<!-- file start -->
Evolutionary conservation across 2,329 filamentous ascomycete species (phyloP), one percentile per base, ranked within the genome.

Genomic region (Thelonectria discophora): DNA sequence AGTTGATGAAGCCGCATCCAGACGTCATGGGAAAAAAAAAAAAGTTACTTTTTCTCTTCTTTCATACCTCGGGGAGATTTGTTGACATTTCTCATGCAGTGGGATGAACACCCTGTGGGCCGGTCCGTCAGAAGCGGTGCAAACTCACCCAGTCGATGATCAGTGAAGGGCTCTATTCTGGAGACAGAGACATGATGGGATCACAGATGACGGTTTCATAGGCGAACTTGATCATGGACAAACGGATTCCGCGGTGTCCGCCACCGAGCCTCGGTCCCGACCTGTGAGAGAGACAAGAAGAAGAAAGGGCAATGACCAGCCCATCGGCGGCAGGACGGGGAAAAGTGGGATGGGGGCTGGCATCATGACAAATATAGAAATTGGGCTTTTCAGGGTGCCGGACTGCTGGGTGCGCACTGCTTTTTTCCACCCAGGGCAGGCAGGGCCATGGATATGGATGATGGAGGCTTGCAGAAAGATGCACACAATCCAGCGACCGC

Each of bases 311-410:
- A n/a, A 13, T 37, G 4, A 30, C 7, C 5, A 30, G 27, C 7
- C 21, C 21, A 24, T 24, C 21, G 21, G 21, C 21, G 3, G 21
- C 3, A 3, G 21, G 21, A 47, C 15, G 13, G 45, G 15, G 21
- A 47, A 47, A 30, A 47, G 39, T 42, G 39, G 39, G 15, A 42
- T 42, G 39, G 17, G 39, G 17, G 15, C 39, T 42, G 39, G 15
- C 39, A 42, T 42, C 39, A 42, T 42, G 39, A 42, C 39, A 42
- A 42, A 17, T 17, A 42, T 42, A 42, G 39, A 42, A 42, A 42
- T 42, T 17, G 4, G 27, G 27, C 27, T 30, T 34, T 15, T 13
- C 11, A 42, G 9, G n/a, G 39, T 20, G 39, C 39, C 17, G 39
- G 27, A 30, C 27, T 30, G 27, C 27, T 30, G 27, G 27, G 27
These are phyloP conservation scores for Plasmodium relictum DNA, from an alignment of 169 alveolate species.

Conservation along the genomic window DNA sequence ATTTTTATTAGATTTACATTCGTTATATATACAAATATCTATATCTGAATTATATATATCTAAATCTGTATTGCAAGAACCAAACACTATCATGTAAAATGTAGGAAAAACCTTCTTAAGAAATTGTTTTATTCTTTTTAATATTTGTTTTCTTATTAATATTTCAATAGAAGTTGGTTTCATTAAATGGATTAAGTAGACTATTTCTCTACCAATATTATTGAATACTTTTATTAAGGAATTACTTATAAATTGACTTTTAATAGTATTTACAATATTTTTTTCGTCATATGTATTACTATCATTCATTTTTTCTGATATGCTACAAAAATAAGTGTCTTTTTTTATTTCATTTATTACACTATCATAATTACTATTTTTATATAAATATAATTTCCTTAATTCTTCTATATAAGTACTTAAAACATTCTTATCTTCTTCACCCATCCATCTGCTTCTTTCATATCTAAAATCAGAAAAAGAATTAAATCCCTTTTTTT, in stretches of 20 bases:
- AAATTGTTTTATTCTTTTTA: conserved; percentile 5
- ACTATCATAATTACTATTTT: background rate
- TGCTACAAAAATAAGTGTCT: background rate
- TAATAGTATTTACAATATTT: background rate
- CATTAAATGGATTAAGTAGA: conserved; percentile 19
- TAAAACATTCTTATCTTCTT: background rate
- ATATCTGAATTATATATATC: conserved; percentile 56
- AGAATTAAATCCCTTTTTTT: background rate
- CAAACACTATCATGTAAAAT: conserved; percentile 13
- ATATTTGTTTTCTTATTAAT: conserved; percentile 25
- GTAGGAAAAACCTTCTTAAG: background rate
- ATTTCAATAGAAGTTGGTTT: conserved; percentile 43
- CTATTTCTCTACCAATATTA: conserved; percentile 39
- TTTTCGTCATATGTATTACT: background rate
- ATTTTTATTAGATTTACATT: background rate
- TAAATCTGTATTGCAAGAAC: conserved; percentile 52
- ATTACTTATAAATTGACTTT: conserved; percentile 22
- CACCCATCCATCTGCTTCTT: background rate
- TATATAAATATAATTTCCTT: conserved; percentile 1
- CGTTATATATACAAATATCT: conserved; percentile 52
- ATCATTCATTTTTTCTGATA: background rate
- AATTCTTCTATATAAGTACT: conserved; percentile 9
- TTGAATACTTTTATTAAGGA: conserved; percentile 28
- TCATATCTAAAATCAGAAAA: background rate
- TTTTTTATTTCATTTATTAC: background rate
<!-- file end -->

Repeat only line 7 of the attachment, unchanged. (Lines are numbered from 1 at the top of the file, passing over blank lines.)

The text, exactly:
- A 47, A 47, A 30, A 47, G 39, T 42, G 39, G 39, G 15, A 42